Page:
August 19, 2016

Tourists show increasing interest in observing cultural heritage in remote areas

Antiquated sculptures are seen inside Shit-thoung Pagoda in Mrauk U. Photo: Htay Aung
Antiquated sculptures are seen inside Shit-thoung Pagoda in Mrauk U. Photo: Htay Aung

Min Thit

MRAUKU of Rakhine State, the ice-capped mountains in northernmost Myanmar and islands in southern part of the country are becoming major tourist attractions according to the tourist guides.
Among those areas, Mrauk U is attracting international visitors as it offers evidence of ancient Myanmar culture associated with early Buddhism but receives  few  visitors compared to Bagan because of poor transportation.
It requires fundamental infrastructure for the provision of better transportation services in order to attract more visitors, tour guide U Zaw Min Oo said.
Tourist arrivals to the country reached 4.2 millions between January and November last year, with the ministry estimating that the number will rise up to 5 millions by the end of March this year.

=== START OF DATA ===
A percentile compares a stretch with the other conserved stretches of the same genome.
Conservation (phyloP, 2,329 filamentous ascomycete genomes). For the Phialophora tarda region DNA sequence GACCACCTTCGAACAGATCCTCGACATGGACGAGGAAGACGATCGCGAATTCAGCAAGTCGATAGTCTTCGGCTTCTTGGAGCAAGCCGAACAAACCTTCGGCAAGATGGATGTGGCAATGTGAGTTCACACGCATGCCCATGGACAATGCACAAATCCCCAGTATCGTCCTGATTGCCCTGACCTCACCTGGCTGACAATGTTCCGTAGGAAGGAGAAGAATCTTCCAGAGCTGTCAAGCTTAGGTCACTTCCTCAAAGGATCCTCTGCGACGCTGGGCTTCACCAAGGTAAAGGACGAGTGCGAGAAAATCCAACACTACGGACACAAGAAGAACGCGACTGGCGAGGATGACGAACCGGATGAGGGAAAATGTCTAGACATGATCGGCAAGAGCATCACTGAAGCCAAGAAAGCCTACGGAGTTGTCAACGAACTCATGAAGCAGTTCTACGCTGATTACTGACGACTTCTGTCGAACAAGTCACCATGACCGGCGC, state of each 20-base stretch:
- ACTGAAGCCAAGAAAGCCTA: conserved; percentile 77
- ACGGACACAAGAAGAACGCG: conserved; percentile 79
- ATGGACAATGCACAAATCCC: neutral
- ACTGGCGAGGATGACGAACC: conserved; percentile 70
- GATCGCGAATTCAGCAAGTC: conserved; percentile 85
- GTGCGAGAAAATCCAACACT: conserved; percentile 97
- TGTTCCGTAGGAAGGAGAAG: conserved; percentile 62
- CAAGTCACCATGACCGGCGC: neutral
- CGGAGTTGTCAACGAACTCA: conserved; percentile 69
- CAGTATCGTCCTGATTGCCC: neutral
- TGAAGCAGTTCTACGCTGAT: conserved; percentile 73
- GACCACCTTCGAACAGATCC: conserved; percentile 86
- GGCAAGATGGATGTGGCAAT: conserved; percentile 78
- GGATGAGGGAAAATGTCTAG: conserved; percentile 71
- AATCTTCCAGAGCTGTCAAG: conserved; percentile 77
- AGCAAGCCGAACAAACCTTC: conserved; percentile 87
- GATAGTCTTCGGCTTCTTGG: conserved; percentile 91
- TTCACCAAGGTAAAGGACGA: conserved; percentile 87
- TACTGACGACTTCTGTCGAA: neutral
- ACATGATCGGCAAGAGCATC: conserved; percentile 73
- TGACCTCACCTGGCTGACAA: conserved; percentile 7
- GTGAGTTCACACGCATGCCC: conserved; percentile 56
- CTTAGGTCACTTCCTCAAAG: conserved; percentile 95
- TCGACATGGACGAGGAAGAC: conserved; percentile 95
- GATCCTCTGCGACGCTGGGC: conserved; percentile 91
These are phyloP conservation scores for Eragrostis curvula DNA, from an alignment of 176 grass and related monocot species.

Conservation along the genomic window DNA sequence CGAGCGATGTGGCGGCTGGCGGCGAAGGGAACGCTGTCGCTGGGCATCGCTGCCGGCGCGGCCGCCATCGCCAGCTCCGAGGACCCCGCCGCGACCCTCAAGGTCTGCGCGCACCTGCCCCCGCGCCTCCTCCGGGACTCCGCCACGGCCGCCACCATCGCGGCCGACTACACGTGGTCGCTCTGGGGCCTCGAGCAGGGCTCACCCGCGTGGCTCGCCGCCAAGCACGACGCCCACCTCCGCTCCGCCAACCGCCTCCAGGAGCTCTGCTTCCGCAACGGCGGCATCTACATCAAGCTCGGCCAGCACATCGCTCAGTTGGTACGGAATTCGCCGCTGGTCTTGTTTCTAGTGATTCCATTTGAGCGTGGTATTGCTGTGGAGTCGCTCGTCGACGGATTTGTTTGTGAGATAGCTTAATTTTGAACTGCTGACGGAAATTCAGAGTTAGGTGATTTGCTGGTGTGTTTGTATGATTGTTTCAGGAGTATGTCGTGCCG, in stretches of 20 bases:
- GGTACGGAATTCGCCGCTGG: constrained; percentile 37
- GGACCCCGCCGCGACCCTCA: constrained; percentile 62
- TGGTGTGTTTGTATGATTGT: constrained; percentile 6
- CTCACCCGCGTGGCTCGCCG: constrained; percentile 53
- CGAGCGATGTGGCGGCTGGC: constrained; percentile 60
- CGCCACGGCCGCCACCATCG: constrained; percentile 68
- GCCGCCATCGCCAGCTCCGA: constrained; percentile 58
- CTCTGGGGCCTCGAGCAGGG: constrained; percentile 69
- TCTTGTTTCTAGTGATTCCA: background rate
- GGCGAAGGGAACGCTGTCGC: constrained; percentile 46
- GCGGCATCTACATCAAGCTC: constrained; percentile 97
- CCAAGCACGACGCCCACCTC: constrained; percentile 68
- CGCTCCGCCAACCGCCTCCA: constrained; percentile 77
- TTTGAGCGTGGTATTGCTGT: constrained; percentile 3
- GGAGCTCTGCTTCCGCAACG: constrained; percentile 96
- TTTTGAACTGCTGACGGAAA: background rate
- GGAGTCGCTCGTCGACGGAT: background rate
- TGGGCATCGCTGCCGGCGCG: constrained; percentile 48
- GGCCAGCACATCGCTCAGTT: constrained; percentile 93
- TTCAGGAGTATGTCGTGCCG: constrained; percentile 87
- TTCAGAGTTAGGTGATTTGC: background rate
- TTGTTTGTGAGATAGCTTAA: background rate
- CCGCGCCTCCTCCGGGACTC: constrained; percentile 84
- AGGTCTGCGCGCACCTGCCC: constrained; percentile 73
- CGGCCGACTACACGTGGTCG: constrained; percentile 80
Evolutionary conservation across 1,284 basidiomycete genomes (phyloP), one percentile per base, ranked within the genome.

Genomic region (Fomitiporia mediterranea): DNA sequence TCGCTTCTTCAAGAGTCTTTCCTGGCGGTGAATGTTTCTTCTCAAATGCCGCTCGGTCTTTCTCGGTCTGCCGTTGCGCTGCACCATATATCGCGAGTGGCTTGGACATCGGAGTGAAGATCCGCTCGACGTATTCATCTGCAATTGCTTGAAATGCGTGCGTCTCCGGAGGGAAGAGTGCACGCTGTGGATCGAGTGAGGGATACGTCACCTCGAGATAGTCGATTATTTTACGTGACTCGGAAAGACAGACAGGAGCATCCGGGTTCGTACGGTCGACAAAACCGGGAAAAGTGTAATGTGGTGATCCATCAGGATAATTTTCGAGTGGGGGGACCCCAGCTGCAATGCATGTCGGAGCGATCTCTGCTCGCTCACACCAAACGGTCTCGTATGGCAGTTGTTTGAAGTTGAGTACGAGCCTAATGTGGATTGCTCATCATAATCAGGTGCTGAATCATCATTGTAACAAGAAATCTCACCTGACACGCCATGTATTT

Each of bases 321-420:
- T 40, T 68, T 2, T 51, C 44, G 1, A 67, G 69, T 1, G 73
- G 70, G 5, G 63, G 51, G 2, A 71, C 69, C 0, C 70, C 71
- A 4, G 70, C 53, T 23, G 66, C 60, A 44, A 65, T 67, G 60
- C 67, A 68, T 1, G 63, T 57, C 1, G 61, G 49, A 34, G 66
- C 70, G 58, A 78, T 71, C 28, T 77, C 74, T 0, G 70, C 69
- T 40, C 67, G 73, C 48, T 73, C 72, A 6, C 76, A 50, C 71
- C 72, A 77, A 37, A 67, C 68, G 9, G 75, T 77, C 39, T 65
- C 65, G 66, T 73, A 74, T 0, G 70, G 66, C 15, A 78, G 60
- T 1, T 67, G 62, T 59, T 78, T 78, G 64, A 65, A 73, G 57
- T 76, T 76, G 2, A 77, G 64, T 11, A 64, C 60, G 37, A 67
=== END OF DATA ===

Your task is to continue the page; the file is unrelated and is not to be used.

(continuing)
Deputy Culture Minister Daw Sanda Khin said that people’s participation in conserving the country’s cultural heritage and natural environment is crucial for sustainable tourism development.
The Ministry has reportedly increased their efforts to preserve the country’s traditional sites and culture by conducting tourism management programs as the industry is reliant on natural heritage.
Laws protecting and preserving cultural heritage were enacted in 1998 and again in 2011.
With the aim of preventing environmental pollution the establishment of hotels, restaurants and industry sites is prohibited in the area of the three Pyu ancient cities which were added to the UNESCO World Heritage List in 2014.


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